With Easter Sunday upon us, many thousands, maybe even hundreds of thousands of people will be going back to having or doing whatever they gave up for lent. I remember once giving up chocolate for lent. I have always been rather partial to a bar of chocolate, but oh boy did I underestimate the impact of not being able to have it! Prior to lent I would have had maybe 2-3 bars per week. The day before lent I had several bars to “stock up” and help get me through the next 40 days. Interestingly when I am doing a stop smoking therapy my clients often tell me they smoked far more than usual the day before to make the most of their last day as a smoker! and there I was doing exactly the same thing – without even thinking! I never really thought about chocolate before, if I saw some and wanted it I had it, but I never actually thought about it. But – as soon as I knew I couldn’t have it I found myself thinking about chocolate and the fact I couldn’t have it almost continuously. By the end of day one I had the biggest chocolate craving I had ever experienced. Day two was the same, and by the end of the first week I felt physically and emotionally deprived. This went on for the next few weeks, until at one point I was actually dreaming about chocolate! It was absolutely ridiculous. Somewhere around the 21 day mark, I began to think about it less and the cravings began to subside. I adapted. On Easter Sunday, the end of my 40 day abstinence, I ate copious amounts of chocolate just because I could, rather than because I wanted it. I genuinely didn’t really want it – yet I ate it, without thinking. This experience which was about 10 years ago has stayed with me and has helped me to understand how my weight loss clients feel when they go on various diets where they are given a list of things the absolutely cannot have. This is one of the key differences between my weight loss system and other “diets”. I teach people how to genuinely not want something, rather than to have the “will power” to deprive themselves of it. A couple of years ago I was on the Chris Evans radio show demonstrating how using Thought Field Therapy (TFT) you can literally tap your craving away. I taught Sally Traffic to collapse a craving for wine and Chris’s driver for  a strong kebab craving. It was a great success!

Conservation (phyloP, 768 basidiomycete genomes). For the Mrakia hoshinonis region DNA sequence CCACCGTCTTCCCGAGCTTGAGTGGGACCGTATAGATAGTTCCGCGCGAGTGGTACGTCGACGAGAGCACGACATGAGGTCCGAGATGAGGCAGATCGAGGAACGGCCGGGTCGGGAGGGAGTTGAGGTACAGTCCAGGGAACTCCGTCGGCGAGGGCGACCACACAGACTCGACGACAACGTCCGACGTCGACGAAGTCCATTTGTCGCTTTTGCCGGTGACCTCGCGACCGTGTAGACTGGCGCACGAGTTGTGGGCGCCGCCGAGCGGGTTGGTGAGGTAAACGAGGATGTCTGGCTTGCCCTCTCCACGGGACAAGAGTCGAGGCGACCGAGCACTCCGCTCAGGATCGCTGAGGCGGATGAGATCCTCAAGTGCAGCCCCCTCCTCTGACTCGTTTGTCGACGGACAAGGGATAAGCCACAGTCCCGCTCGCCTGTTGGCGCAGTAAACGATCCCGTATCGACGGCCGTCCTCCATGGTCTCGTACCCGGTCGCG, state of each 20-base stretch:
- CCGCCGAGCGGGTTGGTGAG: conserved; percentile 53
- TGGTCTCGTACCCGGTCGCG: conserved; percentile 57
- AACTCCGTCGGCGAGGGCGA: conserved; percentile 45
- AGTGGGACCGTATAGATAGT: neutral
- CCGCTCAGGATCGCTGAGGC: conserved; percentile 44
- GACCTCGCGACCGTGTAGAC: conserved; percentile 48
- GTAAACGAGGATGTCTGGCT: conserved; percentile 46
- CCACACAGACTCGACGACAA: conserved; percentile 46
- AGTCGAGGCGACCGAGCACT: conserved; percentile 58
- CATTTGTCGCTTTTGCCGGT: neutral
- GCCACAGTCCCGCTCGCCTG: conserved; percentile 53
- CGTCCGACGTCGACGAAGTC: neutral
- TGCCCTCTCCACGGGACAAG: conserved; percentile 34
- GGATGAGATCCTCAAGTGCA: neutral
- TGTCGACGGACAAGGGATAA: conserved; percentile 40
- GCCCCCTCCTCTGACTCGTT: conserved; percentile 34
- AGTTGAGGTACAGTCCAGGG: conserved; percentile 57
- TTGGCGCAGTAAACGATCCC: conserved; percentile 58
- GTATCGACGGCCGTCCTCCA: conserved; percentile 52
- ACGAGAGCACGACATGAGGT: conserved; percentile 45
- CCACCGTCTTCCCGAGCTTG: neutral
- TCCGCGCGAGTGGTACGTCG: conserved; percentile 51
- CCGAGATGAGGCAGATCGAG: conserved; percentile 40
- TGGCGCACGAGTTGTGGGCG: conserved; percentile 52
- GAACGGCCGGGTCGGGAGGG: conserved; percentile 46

But all this  begs the question, what is it about our brain neurology that generates such a strong desire for something we can’t or shouldn’t have? The same principle can be applied to relationships; how often have you heard about someone who has an admirer but they are indifferent to their advances. Then when their admirer gives up and moves on, suddenly they want them! My guess is that as you read this, you can also think of something that you really wanted, and then when you got it, you didn’t want it anymore! Maybe the lesson is much bigger than whether or not we want chocolate just because we can’t have it, or want a house we know we cant afford, or want to be with someone who doesn’t want to be with us. Maybe what we can learn from this is that you don’t find happiness searching for a “thing” that is unattainable. Notwithstanding the fact that motivation towards what is achievable is a good thing, if you really know you can’t have it. Let it go. Everything you need is within you, or within your grasp. The rest……. well that’s just not for you. Imagine you are born with a finite amount of energy, if you use it up chasing something you can’t have (especially if you know its not good for you), that would be pretty silly, would it not?
If you want to learn how to change how you think and feel about food, including how to use TFT to tap your cravings away, come along to my one day practical weight loss workshop Think More Eat Less. Upcoming venues Watford, Rugby, Warrington, Glasgow. https://powertochange.me.uk/weight-loss/